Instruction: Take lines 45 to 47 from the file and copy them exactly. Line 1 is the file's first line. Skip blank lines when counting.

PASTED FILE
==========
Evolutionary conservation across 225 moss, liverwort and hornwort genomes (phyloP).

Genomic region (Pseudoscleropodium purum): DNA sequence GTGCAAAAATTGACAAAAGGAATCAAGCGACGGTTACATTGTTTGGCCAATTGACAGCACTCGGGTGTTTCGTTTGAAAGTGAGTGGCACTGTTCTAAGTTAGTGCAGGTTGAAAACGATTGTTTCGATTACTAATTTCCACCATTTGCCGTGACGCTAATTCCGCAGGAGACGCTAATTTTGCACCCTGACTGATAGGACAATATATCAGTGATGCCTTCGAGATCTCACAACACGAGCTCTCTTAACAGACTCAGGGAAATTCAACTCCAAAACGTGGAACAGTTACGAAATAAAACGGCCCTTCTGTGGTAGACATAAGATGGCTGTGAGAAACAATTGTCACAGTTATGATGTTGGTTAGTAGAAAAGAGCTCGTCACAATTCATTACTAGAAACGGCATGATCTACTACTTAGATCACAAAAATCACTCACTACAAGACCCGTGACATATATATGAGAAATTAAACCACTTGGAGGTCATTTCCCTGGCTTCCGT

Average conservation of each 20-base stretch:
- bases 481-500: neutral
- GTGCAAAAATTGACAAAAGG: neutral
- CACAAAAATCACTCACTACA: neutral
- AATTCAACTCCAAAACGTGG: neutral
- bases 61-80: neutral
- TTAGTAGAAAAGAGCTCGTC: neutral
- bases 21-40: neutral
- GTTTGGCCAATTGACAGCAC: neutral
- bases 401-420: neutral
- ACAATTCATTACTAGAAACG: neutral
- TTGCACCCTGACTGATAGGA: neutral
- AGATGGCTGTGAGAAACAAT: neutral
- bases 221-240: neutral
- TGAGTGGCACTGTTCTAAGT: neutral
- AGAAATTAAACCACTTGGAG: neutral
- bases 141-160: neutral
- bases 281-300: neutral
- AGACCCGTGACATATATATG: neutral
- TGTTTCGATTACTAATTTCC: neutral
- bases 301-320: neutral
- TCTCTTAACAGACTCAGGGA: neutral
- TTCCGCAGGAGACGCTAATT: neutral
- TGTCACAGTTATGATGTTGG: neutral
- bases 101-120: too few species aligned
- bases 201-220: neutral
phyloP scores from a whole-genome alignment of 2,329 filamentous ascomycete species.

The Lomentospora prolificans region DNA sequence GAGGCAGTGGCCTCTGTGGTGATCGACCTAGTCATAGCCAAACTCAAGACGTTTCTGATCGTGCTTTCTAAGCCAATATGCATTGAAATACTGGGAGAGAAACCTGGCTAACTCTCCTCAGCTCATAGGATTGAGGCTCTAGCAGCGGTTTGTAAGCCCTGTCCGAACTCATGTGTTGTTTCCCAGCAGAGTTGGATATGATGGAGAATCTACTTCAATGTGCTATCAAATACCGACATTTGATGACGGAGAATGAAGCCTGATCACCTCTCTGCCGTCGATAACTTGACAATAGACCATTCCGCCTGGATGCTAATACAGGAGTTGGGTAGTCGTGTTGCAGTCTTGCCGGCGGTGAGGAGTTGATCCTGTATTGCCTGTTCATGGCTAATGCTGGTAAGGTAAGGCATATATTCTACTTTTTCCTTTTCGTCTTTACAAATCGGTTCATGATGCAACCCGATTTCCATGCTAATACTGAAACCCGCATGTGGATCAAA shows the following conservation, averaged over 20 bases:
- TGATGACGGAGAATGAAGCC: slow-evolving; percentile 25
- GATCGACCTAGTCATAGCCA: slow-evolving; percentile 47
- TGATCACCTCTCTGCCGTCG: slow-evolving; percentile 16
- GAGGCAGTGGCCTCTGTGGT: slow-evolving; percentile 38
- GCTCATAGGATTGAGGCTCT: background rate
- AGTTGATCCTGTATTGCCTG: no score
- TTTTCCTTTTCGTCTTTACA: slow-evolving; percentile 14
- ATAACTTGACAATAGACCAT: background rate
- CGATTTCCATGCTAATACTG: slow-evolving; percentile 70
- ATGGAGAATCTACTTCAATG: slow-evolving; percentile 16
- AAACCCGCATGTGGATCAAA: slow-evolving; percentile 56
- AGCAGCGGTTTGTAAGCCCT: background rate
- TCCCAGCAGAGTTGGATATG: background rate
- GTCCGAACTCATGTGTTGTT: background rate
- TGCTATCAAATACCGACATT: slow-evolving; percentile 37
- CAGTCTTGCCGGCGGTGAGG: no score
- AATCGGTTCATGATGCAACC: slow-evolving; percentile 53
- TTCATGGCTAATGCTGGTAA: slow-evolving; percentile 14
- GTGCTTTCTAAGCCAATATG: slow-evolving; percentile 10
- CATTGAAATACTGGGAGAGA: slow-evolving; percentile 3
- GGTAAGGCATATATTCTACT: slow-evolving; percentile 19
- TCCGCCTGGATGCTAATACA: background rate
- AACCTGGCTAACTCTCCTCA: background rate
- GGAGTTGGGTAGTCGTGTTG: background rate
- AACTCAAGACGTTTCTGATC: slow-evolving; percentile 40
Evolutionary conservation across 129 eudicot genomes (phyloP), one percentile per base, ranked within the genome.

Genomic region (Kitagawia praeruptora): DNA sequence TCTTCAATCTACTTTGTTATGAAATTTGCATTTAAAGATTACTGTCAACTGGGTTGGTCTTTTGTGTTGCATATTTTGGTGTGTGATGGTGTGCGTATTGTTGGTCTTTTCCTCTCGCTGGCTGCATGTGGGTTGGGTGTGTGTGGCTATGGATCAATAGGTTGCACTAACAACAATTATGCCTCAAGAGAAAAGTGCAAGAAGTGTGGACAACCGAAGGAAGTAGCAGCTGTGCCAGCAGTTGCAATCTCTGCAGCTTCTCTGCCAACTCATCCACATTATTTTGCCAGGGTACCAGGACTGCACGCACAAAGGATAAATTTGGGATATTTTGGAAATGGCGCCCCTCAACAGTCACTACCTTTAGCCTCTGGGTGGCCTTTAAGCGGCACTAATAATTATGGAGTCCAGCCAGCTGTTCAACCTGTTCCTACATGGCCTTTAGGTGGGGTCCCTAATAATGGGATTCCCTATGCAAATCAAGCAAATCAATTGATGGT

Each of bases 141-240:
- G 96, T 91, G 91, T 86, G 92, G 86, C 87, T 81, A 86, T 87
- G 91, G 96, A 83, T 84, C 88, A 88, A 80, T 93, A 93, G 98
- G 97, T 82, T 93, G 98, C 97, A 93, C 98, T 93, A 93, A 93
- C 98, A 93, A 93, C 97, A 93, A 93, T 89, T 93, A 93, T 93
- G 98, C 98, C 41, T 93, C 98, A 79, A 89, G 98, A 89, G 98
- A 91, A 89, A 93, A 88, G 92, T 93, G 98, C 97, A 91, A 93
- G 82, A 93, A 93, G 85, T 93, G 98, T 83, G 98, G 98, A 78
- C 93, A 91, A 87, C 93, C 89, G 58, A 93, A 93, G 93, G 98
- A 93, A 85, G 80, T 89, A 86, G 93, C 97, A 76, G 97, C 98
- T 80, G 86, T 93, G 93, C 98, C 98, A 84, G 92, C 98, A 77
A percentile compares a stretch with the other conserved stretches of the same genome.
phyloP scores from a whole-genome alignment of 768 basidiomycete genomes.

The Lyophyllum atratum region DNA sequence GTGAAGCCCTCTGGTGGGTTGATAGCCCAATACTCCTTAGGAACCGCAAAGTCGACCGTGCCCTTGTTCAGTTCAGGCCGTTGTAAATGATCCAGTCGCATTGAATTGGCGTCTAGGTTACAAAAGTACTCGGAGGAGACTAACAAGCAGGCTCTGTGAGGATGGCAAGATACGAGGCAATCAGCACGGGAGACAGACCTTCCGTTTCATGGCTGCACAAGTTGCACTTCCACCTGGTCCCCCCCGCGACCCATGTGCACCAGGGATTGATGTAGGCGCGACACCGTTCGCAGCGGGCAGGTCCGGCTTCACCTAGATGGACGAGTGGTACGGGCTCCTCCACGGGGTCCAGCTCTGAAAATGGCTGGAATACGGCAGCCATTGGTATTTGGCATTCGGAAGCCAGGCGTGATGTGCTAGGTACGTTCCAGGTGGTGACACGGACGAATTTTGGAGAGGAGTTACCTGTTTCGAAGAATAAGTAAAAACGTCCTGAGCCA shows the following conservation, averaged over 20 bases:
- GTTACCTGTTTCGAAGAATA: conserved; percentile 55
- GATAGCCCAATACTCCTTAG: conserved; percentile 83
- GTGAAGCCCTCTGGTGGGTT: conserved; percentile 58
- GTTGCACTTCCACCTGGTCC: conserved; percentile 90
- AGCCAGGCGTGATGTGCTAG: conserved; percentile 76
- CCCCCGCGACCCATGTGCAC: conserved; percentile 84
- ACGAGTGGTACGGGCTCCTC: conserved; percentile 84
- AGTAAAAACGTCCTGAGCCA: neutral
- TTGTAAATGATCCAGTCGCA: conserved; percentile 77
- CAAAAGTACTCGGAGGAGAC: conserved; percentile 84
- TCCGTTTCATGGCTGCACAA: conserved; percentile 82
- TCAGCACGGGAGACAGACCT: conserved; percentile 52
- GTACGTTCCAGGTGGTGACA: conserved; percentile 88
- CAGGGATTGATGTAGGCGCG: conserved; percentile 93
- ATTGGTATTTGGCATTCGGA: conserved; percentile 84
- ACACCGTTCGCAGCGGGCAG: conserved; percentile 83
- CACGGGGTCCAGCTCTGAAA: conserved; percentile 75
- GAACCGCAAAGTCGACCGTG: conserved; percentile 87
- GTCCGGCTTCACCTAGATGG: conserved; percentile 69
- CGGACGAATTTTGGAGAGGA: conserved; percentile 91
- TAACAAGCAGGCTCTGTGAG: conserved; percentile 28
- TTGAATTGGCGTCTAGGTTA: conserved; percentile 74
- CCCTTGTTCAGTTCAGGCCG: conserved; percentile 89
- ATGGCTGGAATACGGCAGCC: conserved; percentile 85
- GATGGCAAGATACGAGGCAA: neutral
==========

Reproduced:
- TGCTATCAAATACCGACATT: slow-evolving; percentile 37
- CAGTCTTGCCGGCGGTGAGG: no score
- AATCGGTTCATGATGCAACC: slow-evolving; percentile 53